There isn’t much to say about what Breakfast Television will be like. It’ll be a morning show, with about four minutes of news every half hour, and traffic and weather about every 15 minutes. (Global’s Morning News, I notice, seems to have stopped doing traffic reports. UPDATE: They’re doing them again.) News reporter Laura Casella will be on every half-hour, and new media expert Elias Makos once in each hour.

Because City doesn’t have a news department here, expect the show to have less of a hard news focus. “We still are largely a lifestyle and entertainment show,” Babinski told me. But he said they would be offering “the news we think you need in the morning.”

There won’t be prepackaged news stories from the night before. Babinski said they’re looking at getting a deal done with TVA for footage of overnight traffic accidents and such.

And if there’s something huge happening, they can make changes. “We have the ability in the event of a particular developing story to then open up our format to go as long as we need to,” he said. “My gut is when there’s a story where we think everyone in Montreal needs to know, that we need to be on that story.”

Dejero live transmitter

The two field personalities, Casella and Live Eye host Wilder Weir, who will be going to bake sales and doing silly stunts and other morning show silliness, will be making use of Dejero boxes. These portable suitcase-looking things replace most of the functions of a remote truck, and rather than run on expensive satellite or sensitive microwave transmission, uses multiple cellular network connections to transmit high-definition video. (I’m guessing Rogers Wireless will give them a deal on the data plan.) CTV has also been using these devices, with mixed success. The connection isn’t rock-solid, and that means it can cut out. Babinski told me the boxes have been working perfectly during rehearsals though.

Still, even with a big technical team and a week of real-time rehearsals, Babinski expects there will be growing pains. The key will be to stay calm. “If we don’t panic the audience isn’t going to panic,” he said.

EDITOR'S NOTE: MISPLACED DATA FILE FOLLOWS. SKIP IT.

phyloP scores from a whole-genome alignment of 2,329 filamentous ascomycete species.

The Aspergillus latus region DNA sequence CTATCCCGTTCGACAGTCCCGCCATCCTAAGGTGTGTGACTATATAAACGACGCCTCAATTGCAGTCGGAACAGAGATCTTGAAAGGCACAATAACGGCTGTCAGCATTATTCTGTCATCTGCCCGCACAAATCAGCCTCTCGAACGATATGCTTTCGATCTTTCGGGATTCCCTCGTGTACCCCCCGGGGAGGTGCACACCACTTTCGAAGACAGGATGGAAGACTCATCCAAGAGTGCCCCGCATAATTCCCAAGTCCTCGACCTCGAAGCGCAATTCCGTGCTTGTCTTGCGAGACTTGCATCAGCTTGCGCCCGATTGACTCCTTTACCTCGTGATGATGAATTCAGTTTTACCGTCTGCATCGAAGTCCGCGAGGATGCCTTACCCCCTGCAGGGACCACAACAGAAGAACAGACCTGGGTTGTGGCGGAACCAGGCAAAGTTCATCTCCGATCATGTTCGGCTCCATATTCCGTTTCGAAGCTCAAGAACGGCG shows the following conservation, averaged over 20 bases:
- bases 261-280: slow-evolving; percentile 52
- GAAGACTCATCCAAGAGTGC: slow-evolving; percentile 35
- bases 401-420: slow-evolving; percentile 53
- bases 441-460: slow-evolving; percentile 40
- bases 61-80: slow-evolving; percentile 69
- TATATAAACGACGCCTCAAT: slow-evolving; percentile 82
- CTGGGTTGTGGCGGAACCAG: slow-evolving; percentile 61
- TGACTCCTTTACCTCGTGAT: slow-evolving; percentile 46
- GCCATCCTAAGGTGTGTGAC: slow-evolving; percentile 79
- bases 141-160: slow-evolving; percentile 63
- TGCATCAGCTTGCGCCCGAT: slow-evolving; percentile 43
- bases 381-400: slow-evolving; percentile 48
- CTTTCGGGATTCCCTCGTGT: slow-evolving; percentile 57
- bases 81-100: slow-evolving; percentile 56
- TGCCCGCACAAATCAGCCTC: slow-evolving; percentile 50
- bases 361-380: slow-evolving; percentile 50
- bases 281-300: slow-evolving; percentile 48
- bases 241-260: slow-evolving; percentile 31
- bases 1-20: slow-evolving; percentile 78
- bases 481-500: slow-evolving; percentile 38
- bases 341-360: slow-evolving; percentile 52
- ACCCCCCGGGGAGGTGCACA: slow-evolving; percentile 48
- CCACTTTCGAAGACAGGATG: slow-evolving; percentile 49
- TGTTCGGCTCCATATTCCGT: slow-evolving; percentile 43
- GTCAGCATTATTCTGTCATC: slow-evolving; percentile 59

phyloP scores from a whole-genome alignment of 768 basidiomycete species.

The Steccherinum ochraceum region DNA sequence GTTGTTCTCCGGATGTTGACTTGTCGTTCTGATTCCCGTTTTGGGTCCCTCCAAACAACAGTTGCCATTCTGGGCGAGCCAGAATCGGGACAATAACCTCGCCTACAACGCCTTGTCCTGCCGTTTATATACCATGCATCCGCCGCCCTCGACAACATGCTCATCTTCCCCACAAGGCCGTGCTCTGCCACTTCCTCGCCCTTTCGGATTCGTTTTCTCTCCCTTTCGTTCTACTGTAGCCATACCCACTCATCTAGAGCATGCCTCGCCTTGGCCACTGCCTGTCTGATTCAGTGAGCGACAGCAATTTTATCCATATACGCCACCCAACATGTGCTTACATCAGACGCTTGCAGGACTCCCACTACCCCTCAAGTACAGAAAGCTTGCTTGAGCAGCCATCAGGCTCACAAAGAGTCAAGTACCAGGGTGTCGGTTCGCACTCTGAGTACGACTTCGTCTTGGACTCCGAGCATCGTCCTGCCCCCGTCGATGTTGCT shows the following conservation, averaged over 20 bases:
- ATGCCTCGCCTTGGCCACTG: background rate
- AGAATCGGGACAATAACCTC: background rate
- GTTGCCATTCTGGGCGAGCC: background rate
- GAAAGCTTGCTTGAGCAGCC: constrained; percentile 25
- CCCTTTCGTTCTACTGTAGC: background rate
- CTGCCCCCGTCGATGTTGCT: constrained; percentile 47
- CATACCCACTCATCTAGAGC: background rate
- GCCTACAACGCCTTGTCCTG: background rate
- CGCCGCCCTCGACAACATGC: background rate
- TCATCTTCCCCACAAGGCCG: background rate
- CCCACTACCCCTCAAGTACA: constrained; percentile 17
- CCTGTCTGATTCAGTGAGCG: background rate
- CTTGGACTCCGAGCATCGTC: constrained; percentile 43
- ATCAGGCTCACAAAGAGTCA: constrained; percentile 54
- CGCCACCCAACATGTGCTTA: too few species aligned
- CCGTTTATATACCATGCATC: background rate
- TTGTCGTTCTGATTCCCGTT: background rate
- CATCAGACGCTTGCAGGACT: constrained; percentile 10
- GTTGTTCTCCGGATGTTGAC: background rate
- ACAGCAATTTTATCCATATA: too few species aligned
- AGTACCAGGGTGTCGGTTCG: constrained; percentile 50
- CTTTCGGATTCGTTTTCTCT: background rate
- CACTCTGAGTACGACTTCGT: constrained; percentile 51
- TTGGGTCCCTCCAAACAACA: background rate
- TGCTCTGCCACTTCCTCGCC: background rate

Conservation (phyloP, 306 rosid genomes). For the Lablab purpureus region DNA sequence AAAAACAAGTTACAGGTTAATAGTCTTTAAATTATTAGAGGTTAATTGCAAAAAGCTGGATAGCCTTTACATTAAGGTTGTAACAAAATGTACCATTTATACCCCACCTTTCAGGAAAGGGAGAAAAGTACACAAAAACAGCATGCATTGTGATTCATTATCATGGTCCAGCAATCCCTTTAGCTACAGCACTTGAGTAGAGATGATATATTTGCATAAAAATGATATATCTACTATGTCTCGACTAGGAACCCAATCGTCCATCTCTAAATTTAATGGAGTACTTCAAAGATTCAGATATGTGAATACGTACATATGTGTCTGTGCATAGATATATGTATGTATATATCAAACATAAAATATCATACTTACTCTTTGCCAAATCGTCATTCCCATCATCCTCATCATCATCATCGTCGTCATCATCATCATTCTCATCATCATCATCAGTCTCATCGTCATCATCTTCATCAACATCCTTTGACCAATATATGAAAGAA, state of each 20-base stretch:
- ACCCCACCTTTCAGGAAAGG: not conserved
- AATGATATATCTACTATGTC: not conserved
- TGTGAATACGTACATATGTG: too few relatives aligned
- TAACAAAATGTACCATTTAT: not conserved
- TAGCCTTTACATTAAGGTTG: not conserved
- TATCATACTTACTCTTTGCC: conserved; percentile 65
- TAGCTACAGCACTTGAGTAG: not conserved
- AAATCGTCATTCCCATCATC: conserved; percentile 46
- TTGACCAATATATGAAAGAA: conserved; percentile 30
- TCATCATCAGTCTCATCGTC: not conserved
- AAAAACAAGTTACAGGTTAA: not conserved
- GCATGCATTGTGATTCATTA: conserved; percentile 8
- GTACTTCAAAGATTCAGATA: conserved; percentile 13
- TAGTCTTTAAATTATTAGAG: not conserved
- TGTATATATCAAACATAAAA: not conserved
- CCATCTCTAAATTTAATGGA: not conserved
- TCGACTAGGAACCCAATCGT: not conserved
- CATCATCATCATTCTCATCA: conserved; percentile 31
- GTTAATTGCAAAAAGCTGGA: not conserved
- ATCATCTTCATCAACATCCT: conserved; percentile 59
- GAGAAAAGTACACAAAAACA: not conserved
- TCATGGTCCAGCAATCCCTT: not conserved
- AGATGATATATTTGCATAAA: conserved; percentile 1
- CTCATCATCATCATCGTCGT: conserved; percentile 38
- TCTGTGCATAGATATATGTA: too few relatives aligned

Babinski estimates that about 95 per cent of the show will be live. Exceptions include situations where a guest is only available for an interview after a show, or if a Live Eye segment that’s not timely can be filmed and packaged for later use. “The push is to get as much done in that 6-9 period as possible,” he said.

The show hasn’t announced any columnists or regular contributors yet. That’s partly because they want to keep some things close to the vest, but mostly because they’re still working out who those people will be. They’ve already brought a few people in for the rehearsal shows and are trying some people out (yoga instructor Bram Levinson is among them). Nothing is guaranteed yet, and they don’t need a full roster of columnists right out of the gate.

Montreal Connected moving in

Expect parts of weekly sports show Montreal Connected to be shot in the spacious BT studio by the end of September. Right now that show has its intro segments filmed at various outdoor locations, and has a panel discussion at the W Hotel. Giving it a studio will give it a home, which will make things a lot easier when winter comes.

Breakfast Television starts Monday at 6. Go ahead and set your PVR now.

4 thoughts on “Breakfast Television will crack some eggs – but whose?

  1. Paul W.

    I enjoyed the first broadcast week of BT. The energy and the pace of the show was very good. I am generally not a morning television viewer but I did find the timely information (Traffic and weather) decent enough that I will give the show a chance. I just hope the show survives given the poor history of english morning TV in the past and how accounting dept’s just look at numbers when it comes time to do budget cuts and programming changes.

    Reply
    1. Fagstein Post author

      I just hope the show survives given the poor history of english morning TV in the past and how accounting dept’s just look at numbers when it comes time to do budget cuts and programming changes.

      The station has to produce at least 14 hours a week of local programming, and its CRTC licence actually imposes the morning show on it. So it won’t be able to cut it without CRTC approval (or shutting down the station). Even if it did, it would have to find something else to replace it with.

      Of course, the CRTC doesn’t control the show’s budget. Whether City will maintain its staffing indefinitely is a hard question to answer.

      Reply